STEM Symposium showcases student research

Kids belly up to the “Alien Juice Bar” run by, from left, Trinady Vorpahl, Willamina Peterson and Navalee Bauer at the Oconto Falls High School STEM Symposium on Monday. (Times Herald photo by Warren Bluhm)

More than 150 science, technology, engineering and math projects are on display at the annual STEM Symposium at Oconto Falls High School on March 4. (Times Herald photo by Warren Bluhm)

Kailey VanLanen, left, and Lydia Murphy-Hendricks demonstrate with a tennis ball the trebuchet they used to measure trajectory and distance in their “Orange Smackdown” experiment. (Times Herald photo by Warren Bluhm)

Science, technology, engineering and mathematics ruled the day Monday evening in the gymnasium and commons of Oconto Falls High School, where hundreds of students shared the results of their research in the school’s annual STEM Symposium.

Seniors Kailey VanLanen and Lydia Murphy-Hendricks explained the results of their “Orange Smackdown” experiment, using their hand-crafted trebuchet — a catapult-like device that uses a heavy counterweight to hurl its payload — to determine the launch angle needed to throw an orange the farthest.

Their attempts showed that the “sweet spot” is when the trebuchet was pulled 80 to 100 degrees off center. A greater or lesser angle was less effective.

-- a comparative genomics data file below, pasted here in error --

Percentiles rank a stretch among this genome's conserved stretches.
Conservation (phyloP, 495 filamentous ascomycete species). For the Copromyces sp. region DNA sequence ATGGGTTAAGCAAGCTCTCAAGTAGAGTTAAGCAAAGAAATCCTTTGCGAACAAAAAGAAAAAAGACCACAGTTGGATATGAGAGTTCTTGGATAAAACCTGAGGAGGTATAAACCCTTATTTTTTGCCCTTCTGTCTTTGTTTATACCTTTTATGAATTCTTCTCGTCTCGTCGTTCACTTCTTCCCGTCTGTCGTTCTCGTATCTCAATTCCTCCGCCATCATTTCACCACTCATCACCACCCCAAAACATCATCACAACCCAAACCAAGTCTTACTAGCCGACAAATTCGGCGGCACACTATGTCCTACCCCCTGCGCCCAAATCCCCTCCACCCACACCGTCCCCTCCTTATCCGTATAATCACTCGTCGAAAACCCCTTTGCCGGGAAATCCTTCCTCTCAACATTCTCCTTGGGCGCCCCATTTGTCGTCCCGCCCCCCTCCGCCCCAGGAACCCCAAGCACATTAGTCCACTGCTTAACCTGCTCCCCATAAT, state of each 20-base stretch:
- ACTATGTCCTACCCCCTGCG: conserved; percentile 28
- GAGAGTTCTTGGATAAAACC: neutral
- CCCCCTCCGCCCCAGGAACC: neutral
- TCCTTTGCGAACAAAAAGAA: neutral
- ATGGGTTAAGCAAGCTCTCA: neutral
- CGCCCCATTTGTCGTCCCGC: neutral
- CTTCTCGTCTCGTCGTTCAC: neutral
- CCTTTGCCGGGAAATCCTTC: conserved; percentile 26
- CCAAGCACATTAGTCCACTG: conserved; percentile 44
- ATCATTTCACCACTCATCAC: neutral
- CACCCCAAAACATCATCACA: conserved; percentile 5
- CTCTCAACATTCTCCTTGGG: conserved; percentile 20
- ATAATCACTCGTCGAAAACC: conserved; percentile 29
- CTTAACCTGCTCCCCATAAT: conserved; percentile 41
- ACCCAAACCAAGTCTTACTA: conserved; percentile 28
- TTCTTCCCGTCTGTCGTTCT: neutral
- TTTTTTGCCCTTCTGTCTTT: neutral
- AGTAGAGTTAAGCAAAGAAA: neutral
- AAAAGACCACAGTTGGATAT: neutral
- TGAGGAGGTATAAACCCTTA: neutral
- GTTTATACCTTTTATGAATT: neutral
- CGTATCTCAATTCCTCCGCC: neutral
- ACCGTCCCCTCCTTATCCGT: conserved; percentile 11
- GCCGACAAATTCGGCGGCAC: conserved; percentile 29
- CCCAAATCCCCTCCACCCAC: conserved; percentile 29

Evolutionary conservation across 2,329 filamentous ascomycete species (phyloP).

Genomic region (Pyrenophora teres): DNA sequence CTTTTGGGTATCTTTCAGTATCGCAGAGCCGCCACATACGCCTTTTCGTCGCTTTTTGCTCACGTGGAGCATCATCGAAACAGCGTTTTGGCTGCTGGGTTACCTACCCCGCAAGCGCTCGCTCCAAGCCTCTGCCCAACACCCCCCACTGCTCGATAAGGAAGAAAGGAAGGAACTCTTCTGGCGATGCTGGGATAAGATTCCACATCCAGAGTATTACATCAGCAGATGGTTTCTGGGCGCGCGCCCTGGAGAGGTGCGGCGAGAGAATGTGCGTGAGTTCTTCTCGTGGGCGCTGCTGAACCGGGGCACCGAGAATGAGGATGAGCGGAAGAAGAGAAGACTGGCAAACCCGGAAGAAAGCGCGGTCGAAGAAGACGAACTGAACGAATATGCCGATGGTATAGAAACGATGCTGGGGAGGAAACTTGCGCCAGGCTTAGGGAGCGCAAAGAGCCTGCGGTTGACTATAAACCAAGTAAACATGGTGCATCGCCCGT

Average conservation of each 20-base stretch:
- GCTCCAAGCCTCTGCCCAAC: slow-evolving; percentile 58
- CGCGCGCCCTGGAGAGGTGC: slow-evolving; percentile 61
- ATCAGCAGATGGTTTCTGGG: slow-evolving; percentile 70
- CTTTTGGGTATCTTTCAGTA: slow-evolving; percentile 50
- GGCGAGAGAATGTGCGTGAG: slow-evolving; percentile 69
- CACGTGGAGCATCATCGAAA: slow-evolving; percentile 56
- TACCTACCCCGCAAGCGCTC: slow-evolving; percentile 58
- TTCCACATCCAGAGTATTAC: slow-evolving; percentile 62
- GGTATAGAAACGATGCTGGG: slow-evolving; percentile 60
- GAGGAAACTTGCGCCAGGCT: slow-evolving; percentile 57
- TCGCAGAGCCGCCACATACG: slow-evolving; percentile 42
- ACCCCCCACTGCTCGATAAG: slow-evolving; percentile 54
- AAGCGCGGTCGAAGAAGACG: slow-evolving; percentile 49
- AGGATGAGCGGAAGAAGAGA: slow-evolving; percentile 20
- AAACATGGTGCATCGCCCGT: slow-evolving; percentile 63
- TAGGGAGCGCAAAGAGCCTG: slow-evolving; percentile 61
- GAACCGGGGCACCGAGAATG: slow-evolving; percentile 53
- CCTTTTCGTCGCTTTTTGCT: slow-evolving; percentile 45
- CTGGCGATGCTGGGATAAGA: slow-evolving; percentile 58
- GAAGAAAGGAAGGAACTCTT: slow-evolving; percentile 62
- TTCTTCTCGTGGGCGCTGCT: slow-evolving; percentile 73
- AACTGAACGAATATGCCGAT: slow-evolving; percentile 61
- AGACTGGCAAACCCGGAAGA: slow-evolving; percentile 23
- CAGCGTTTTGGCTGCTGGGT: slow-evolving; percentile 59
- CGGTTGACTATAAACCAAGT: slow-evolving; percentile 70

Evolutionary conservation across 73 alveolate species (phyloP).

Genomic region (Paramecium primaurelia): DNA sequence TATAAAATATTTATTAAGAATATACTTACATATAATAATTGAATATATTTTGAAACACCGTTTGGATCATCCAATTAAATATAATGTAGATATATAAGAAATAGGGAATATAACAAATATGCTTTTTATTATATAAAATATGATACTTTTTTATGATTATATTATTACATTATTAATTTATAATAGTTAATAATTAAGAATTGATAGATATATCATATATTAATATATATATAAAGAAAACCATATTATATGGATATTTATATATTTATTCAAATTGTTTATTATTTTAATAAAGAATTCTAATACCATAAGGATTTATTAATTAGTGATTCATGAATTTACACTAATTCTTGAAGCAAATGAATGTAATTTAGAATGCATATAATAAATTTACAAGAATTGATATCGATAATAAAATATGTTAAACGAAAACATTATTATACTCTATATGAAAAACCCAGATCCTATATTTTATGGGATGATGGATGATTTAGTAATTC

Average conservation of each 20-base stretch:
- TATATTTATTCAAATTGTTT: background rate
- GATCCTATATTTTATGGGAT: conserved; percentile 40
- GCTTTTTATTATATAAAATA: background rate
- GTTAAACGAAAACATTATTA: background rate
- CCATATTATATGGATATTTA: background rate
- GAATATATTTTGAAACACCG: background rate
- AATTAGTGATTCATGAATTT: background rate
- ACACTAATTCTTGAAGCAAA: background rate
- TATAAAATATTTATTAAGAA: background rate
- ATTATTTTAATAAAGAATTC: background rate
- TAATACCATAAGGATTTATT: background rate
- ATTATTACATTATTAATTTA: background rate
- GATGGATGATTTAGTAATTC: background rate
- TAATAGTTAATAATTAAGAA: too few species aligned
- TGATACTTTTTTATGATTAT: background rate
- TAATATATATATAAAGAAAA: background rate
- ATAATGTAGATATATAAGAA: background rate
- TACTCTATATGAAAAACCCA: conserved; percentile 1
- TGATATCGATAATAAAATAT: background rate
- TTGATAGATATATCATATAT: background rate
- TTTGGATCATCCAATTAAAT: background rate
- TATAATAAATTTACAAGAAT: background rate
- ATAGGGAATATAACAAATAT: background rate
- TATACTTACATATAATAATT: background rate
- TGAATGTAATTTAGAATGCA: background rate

OFHS dance team qualifies for state

Oconto Falls School Board President Ron Leja, standing at left, congratulates the high school dance team for advancing to the state championships. Front row from left, Abby Decker, Ali Brown, Gabby Konop, Emma Howey and Lindsey Schuster; middle row, Haylee Whiting, Brett Norling, Karen Mielke, Cedar Olson, McKenzie Jackson and Sami Drews; back row, Ari Kubsh, Loryn Wolf, Ashley Britton, Cameron Mercier, Autumn Payette, Isabella Clausen and head coach Laura Kostreva. (Times Herald photo by Warren Bluhm)

The Oconto Falls High School dance team competed Feb. 2 at the Wisconsin Association of Cheer/Pom Coaches state dance championships in La Crosse, capping one of the most successful seasons in the team’s history.

The team performed a jazz routine titled “Clearly” and a hip hop routine titled “BZRK” at the regional competition at Kimberly High School in late January, advancing to compete in hip hop at the state level.

“Oconto Falls has never competed in hip hop before; it’s kind of a challenging style,” head coach Laura Kostreva told the Oconto Falls School Board when the team was recognized at the board’s Feb. 11 meeting. “Our girls did fantastic. They did an amazing job, and I’m so proud.”